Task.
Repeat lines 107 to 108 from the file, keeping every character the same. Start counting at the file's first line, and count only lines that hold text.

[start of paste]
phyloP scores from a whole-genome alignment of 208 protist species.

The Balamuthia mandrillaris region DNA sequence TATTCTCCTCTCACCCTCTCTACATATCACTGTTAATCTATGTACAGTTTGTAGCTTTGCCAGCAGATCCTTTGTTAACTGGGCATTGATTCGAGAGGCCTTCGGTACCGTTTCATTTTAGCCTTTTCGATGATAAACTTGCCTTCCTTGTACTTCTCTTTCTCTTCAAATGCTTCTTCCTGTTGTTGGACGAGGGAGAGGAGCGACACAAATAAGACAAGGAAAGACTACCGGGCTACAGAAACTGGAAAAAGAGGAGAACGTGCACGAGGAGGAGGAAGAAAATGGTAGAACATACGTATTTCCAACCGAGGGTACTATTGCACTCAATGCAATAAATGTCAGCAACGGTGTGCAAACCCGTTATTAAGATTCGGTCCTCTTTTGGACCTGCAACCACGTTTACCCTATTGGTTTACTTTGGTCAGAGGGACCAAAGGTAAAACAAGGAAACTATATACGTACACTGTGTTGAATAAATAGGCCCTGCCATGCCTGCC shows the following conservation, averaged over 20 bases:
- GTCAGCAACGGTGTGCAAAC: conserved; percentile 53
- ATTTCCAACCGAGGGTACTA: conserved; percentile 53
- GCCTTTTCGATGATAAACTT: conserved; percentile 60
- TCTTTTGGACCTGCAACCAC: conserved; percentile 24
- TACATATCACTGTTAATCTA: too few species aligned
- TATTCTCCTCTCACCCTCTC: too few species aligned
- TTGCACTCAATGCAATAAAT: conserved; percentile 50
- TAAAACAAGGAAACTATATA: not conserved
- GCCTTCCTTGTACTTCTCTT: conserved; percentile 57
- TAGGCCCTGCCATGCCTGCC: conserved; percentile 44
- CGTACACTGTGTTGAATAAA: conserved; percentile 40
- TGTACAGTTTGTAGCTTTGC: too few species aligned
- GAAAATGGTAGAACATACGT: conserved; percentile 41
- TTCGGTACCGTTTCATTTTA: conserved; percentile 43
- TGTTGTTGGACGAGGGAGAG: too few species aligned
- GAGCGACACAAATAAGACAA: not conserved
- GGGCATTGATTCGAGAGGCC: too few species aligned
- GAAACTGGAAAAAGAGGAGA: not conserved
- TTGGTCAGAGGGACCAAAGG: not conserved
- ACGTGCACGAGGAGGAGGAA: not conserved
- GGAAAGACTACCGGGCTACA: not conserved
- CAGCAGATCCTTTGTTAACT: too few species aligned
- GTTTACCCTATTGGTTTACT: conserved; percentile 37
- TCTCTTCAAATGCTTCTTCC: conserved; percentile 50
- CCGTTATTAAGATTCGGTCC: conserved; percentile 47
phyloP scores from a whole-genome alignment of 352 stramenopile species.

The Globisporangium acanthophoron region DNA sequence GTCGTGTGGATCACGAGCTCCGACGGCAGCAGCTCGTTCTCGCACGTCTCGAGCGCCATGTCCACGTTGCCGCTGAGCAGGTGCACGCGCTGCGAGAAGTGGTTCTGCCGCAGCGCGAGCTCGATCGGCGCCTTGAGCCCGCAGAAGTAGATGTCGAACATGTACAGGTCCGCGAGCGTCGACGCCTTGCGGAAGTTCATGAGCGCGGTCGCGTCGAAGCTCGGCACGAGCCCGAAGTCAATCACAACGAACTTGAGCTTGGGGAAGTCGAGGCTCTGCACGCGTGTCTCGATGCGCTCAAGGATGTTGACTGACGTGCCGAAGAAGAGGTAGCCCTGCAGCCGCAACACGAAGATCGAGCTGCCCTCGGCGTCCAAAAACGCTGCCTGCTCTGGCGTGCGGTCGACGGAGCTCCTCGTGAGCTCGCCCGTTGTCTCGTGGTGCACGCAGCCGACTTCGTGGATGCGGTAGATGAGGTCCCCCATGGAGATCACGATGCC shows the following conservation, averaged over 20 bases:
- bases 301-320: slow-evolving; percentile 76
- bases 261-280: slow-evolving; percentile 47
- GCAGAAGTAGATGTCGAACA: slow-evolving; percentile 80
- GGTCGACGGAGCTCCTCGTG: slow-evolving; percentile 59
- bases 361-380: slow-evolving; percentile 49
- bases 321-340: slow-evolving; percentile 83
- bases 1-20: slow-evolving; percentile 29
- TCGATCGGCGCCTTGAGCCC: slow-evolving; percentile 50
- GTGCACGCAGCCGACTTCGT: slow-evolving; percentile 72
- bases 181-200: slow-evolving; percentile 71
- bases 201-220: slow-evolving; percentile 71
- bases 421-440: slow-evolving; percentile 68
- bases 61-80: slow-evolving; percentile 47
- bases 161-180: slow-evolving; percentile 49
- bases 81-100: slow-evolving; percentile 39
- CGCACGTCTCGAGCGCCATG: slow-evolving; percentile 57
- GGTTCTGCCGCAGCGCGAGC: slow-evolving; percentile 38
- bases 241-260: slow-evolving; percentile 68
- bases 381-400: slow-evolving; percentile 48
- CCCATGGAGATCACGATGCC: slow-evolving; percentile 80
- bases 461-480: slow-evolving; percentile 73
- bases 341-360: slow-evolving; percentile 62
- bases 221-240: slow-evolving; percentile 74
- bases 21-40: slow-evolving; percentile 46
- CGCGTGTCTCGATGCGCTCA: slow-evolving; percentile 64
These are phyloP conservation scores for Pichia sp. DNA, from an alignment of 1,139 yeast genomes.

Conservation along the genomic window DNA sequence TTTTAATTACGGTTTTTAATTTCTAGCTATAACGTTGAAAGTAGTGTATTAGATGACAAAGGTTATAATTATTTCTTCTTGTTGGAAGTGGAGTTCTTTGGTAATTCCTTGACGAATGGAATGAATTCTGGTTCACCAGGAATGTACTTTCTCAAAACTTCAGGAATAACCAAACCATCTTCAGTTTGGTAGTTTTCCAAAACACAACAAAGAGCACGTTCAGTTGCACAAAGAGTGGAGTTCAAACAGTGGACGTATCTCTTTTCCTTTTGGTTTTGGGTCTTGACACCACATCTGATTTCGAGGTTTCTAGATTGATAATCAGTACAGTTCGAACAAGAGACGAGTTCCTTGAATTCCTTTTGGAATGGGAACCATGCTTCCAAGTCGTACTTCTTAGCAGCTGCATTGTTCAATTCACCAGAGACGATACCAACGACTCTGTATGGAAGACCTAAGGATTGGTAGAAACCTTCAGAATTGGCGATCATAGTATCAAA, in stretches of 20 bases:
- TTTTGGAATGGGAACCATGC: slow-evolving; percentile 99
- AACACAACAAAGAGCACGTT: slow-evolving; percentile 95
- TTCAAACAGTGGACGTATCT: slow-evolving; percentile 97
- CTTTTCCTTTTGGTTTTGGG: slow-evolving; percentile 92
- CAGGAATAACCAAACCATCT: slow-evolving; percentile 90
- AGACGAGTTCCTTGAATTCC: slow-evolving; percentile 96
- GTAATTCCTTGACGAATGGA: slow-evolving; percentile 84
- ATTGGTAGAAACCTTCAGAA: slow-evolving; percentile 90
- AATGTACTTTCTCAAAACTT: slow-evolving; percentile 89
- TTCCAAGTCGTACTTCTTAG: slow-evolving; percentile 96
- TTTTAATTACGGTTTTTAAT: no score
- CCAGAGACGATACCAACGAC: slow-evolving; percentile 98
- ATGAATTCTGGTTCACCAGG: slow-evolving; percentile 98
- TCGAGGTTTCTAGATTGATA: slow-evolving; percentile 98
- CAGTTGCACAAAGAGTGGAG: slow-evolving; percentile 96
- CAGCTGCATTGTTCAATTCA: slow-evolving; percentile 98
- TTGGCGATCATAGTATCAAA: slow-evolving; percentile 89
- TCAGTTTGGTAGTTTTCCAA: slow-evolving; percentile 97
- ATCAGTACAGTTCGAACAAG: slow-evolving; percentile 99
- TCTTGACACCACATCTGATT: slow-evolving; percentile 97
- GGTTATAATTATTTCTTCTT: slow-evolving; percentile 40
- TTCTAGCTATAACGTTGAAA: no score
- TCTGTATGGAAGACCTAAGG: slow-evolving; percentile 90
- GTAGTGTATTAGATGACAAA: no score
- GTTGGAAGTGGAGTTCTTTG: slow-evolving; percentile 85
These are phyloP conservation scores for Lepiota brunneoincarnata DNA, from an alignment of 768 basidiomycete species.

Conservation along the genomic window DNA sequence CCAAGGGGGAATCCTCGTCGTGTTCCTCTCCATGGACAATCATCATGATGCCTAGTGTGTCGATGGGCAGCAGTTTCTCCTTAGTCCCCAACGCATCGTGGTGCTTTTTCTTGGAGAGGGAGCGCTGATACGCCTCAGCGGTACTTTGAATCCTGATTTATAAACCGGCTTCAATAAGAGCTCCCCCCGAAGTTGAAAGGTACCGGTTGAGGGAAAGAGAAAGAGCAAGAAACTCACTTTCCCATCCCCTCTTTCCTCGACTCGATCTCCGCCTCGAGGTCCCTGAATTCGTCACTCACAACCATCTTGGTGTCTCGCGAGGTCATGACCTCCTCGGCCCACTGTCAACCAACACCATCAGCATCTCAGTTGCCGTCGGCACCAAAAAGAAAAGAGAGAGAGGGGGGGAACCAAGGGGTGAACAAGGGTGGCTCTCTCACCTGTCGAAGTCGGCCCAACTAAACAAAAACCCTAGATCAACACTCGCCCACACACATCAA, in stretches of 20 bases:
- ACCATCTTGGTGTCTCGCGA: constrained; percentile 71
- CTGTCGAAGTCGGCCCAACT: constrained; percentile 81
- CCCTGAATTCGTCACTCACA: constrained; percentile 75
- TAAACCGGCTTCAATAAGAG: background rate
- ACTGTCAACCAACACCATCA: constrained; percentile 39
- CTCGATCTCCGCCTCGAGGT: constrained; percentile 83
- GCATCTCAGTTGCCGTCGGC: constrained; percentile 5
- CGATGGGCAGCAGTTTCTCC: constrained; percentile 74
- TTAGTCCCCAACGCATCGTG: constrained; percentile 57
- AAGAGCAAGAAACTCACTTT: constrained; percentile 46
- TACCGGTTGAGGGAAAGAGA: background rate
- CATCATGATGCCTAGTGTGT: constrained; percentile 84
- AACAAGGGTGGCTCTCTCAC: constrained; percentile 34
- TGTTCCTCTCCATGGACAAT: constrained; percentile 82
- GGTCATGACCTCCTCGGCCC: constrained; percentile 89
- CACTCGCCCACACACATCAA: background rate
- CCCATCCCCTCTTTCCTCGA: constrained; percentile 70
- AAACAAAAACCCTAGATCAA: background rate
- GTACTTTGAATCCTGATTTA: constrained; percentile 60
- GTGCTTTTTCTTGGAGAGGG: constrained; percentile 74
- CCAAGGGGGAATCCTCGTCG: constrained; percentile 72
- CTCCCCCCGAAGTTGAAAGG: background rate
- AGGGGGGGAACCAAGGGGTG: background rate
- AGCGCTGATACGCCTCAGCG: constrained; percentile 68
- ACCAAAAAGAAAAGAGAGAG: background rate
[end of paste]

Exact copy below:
- AGCGCTGATACGCCTCAGCG: constrained; percentile 68
- ACCAAAAAGAAAAGAGAGAG: background rate